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  • 04 Jun 2018

ePac invests in GM-ebeam combination for flexible packaging converting

US converter ePac Flexible Packaging is to install an ebeam Core 100/760 electron beam (EB) curing unit mounted on an EB30 coating line from Grafisk Maskinfabrik (GM), enabling faster production speeds and time to market with high-performance finishes on flexible packaging.

With the ebeam Core 100/760, the GM EB30 will enable ePac to achieve instantaneous curing and a high-performance finish with overprint varnishes (OPVs) onto surface web printed materials from an HP Indigo 20000 digital press.

Instantaneous EB curing of OPVs means that lamination, with its lengthy drying times to ensure bonding, can be eliminated from the finishing stage. With EB curing, ePac will be able to send fully-cured, OPV coated material directly onto the next stage of production, cutting finishing times to hours instead of days. In addition to improving turnaround time, EB curing produces a high-performance finish with an outstanding look and feel. High gloss, matte and soft touch finishes that are scratch, tear, puncture and fade resistant, increase package and label durability and abrasion resistance. Protection of printed graphics is improved, providing increased heat resistance to reduce damage during heat sealing or when adding zippers.

Jack Knott, CEO at ePac Flexible Packaging, commented: ‘One of our key differentiators is our industry leading time to market. The addition of EB curing fits well into our business model and will enable us to create enhanced and high-performance finishes for our packaging. ePac is built on the premise that emerging innovative technologies, when properly deployed, will cause disruption within the flexible packaging market. We were the first flexible packaging business in North America to rely exclusively on the latest wide web digital printing technology from HP – the Indigo 20000. We’re excited by the possibilities offered by ebeam Technologies, and look forward to a mutually beneficial partnership over the coming years.’

The new system will also enable ePac to realize additional market opportunities by opening up a route to indirect food contact packaging. Traditional personalized printing processes have been unable to expand into this market due to concerns around the use of photoinitiators in traditional packaging inks to facilitate curing. With EB-curable OPVs from GM, there are no photoinitiators, thereby providing an FDA approved option for personalized indirect food contact packaging applications. Also important is the low energy nature of EB curing, which combined with a lack of chemicals such as photoinitiators, increases sustainability whilst lowering production costs.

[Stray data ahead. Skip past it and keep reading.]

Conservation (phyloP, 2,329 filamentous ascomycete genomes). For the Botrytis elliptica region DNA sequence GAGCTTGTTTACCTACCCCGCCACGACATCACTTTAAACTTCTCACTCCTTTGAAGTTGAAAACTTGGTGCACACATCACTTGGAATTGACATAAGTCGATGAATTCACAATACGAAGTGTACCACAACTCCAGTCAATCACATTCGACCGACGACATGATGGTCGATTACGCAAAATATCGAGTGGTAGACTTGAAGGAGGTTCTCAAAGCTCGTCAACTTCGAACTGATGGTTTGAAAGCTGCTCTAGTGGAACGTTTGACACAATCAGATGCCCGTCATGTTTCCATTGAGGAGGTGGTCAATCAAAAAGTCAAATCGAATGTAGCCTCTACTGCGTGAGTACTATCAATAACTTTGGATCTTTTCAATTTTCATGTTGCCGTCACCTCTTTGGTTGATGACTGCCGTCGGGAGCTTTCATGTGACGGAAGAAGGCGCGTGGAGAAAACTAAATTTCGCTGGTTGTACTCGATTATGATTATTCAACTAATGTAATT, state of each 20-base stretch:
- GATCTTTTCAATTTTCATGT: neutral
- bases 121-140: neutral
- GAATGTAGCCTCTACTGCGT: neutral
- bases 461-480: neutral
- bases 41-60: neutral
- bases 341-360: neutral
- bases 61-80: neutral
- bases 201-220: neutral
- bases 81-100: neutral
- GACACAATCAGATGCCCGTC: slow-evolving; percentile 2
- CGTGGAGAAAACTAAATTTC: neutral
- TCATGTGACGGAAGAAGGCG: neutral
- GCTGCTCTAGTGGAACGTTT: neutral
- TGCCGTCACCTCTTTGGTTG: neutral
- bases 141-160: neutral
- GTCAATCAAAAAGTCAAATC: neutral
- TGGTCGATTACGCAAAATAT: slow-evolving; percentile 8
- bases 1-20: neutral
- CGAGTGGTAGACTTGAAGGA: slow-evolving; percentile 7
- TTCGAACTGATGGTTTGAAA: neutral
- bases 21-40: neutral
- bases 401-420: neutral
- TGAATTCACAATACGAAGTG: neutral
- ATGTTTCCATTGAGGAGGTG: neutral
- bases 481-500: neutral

Set for installation in the third quarter at ePac’s Madison, Wisconsin facility, the installation will also serve as a test center for printers wishing to explore ebeam Technologies’ capabilities.

Karl Swanson, vice president of global sales at ebeam Technologies, said: ‘The ebeam Core 100/760 and GM EB30 provide a game-changing solution for flexible packaging finishers and converters, so we are delighted that ePac will be trailblazing its use in the US. Printers interested in the production and business benefits of EB are invited to visit the ebeam Core 100/760 and GM EB30 at ePac Madison, where our expert team will help them use the finishing line to test different substrates and materials.’

Earlier this year, ePac purchased 10 additional HP Indigo 20000 digital presses to expand operations across the US through mid-2019. The new order quadruples production capacity for ePac and is the largest packaging deal for HP to date.

Read more about digital-only flexible packaging manufacturer ePac’s aggressive expansion plans, starting with a historic capital investment program, in L&L issue 2, 2018, and here

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